Cultivating traditions: are they of use to museums?

The intangible cultural heritage at the centre of the annual conference of the Association of Swiss Museums and ICOM Switzerland, to be held at the Museo Vincenzo Vela on 26 August 2010


The 44th annual conference of the AMS (Associazione dei Musei Svizzeri) and ICOM Svizzera will be held this year in Ticino, at the Museo Vincenzo Vela in Ligornetto, on the afternoon of 26 August. The half-day of discussions, which will go under the title of Cultivating traditions: are they of use to museums?, will focus on the theme of the intangible cultural heritage. A definition of this term will be clarified and the presentation of its reality within the spaces and programming of Swiss museums will be discussed.
The theme is of great topicality. In 2008 Switzerland ratified the convention promoted by UNESCO in 2003 and signed by 116 countries, whose purpose is the safeguarding of the intangible cultural heritage. The convention provides for a list to be drawn up of the customs, traditions and practices that form the basis of the cultural diversity of the various countries so that these can be protected and their continuity ensured. In autumn this year the pilot phase of the national inventory of the intangible cultural heritage will be launched in Switzerland. The inventory has been drawn up by the Federal Cultural Office, which has defined its criteria, and which, after a two-year trial period, will assess the applications for inscription that the individual Cantons will have assembled and sent to Berne. An important aspect of the drawing up of these data is the contribution made by the upholders of these traditions, who in many cases perpetuate their contents and methods by practising or implementing them. For this reason the term "intangible heritage and living traditions" is often used. The great challenge represented by the inventory will thus be the attempt to find concordance between the scientifically ascertained value of a particular element of intangible heritage and the value accorded it by the community to which it belongs.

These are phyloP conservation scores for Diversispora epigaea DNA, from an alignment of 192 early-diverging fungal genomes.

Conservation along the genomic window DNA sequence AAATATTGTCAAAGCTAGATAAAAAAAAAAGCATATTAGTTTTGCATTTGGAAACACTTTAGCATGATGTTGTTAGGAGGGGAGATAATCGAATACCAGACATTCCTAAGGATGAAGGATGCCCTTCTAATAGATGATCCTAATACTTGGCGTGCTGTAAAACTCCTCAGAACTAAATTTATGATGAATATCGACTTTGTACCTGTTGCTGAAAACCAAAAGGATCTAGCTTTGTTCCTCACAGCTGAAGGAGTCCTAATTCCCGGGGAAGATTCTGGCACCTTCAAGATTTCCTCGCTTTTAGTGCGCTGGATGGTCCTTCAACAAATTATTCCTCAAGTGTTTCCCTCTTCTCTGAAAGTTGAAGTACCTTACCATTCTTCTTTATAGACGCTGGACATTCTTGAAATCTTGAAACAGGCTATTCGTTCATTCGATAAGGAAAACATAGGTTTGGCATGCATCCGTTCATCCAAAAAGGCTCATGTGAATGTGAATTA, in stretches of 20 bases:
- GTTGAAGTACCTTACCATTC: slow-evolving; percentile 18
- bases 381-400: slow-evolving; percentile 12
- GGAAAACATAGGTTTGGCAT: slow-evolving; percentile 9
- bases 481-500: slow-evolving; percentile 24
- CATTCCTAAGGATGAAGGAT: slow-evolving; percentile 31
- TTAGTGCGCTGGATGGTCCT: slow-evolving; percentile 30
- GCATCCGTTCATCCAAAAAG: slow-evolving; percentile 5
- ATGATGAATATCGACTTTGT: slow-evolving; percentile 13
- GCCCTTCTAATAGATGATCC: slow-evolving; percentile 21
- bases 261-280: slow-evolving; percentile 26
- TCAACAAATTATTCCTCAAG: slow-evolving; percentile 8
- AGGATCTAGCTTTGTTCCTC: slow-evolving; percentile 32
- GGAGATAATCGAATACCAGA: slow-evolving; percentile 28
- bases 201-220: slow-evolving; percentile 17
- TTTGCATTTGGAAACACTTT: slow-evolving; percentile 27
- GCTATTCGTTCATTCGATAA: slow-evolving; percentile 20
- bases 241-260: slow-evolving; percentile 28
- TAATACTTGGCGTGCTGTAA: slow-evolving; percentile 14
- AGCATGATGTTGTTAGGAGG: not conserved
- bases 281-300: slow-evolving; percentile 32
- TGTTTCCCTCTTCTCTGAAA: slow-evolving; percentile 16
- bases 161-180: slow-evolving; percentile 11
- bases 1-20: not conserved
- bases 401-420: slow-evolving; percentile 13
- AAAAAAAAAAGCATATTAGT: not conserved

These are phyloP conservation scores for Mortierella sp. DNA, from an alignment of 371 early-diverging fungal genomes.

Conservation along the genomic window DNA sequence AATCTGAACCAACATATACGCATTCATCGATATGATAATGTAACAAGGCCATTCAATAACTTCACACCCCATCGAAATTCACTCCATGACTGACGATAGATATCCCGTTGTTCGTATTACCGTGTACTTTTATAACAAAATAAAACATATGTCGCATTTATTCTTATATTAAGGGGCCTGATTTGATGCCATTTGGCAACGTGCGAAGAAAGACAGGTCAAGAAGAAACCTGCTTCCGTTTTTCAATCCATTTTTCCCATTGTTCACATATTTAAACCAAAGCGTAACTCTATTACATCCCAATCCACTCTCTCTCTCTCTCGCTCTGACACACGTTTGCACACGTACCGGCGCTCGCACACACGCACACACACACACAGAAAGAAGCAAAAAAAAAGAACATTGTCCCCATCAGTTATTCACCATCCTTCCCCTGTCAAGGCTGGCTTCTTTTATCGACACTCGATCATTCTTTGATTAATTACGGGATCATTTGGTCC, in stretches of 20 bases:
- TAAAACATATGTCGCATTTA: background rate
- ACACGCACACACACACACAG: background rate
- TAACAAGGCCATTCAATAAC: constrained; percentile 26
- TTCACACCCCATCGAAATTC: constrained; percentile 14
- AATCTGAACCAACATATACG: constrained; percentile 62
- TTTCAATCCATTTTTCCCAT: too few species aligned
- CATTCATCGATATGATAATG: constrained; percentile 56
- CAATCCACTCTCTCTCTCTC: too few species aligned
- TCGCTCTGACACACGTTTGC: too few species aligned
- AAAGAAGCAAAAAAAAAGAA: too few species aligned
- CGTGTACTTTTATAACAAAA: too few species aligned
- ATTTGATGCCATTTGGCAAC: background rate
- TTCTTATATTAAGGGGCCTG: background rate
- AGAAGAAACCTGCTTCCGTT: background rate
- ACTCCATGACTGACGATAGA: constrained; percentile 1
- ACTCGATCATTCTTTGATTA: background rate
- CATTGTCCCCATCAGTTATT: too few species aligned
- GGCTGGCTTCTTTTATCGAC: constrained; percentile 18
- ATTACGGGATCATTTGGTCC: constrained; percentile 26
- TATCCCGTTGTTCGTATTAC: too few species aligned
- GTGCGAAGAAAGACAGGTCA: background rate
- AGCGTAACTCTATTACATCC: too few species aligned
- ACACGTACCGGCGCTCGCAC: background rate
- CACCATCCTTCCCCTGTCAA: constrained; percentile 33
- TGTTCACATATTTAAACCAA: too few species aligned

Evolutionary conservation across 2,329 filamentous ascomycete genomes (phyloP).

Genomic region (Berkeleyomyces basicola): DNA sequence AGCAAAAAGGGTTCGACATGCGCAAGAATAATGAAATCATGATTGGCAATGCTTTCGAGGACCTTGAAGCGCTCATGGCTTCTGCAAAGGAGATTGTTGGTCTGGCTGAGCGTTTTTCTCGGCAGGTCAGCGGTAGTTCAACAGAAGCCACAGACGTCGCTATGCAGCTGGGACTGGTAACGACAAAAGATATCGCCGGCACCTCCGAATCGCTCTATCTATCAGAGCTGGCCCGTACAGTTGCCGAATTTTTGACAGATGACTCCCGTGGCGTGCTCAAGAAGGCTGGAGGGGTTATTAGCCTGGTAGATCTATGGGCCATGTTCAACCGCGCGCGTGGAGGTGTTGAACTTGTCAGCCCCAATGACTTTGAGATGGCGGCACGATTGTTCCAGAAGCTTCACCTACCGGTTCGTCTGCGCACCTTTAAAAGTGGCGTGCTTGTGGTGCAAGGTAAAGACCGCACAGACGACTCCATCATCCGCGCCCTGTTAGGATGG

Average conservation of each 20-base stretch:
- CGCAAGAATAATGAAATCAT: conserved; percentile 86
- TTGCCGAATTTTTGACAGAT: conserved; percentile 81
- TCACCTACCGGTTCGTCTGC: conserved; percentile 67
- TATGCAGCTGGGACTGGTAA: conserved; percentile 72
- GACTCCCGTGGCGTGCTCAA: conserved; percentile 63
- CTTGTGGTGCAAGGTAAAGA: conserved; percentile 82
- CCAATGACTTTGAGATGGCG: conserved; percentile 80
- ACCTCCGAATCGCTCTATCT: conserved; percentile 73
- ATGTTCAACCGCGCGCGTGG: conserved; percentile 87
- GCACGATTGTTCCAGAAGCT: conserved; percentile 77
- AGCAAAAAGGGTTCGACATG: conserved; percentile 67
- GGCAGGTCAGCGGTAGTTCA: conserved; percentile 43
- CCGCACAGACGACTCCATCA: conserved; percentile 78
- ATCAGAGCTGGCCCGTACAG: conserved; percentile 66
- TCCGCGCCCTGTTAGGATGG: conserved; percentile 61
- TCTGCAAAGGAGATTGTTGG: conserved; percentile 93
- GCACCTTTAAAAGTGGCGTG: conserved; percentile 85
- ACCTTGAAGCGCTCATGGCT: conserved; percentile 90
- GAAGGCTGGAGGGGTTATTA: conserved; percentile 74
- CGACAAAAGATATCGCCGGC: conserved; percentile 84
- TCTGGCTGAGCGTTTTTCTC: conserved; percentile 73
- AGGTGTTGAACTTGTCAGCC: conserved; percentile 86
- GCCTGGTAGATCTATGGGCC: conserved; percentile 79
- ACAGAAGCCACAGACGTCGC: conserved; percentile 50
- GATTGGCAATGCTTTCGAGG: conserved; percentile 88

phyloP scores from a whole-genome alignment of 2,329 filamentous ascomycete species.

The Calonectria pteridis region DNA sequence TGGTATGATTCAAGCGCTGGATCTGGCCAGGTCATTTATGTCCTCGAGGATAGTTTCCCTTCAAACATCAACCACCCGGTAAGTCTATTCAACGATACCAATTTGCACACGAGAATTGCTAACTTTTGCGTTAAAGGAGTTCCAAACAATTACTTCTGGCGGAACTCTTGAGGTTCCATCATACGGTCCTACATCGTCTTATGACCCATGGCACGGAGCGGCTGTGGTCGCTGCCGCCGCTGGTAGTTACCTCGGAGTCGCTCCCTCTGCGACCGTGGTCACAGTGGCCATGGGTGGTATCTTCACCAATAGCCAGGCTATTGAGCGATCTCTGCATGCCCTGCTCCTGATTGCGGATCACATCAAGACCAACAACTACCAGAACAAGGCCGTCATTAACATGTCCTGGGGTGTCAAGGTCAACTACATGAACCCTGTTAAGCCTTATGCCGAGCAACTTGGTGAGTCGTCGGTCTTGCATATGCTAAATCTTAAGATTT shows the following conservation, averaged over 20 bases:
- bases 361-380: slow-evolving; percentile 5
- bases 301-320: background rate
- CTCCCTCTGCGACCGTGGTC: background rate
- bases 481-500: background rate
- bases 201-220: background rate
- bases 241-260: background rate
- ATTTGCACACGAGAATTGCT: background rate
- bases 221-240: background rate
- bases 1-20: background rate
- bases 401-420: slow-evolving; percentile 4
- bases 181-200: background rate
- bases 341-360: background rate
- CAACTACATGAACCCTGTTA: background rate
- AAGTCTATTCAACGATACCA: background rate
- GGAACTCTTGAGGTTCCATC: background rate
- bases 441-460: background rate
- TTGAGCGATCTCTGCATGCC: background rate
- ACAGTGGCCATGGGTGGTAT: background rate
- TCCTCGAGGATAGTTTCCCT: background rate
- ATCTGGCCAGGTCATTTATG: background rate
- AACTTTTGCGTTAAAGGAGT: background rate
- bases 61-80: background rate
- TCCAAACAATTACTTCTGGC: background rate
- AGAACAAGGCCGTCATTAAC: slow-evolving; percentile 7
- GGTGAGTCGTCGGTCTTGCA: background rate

During the first part of the afternoon, following the general introduction to the theme by Gianna A. Mina, Director of the Museo Vincenzo Vela and a member of the AMS committee, Diego Gradis, Vice-President of the UNESCO Commission, will illustrate the basis and aims of the convention, and Walter Leimgruber from the University of Basel will offer an academic view of the role that museums might play in the treatment and presentation of living traditions. Contributing to the round table that will follow will be David Vitali (representing the Federal Cultural Office), Franco Lurà, Director of the Cantonal Centre of Dialectology and Ethnography, Thomas Antonietti of the Association of Vallesano Museums, and Marc-Olivier Gonseth, Director of the Ethnographic Museum of Neuchâtel. The discussion will tackle several specific cases of museums and public entities involved with the intangible heritage.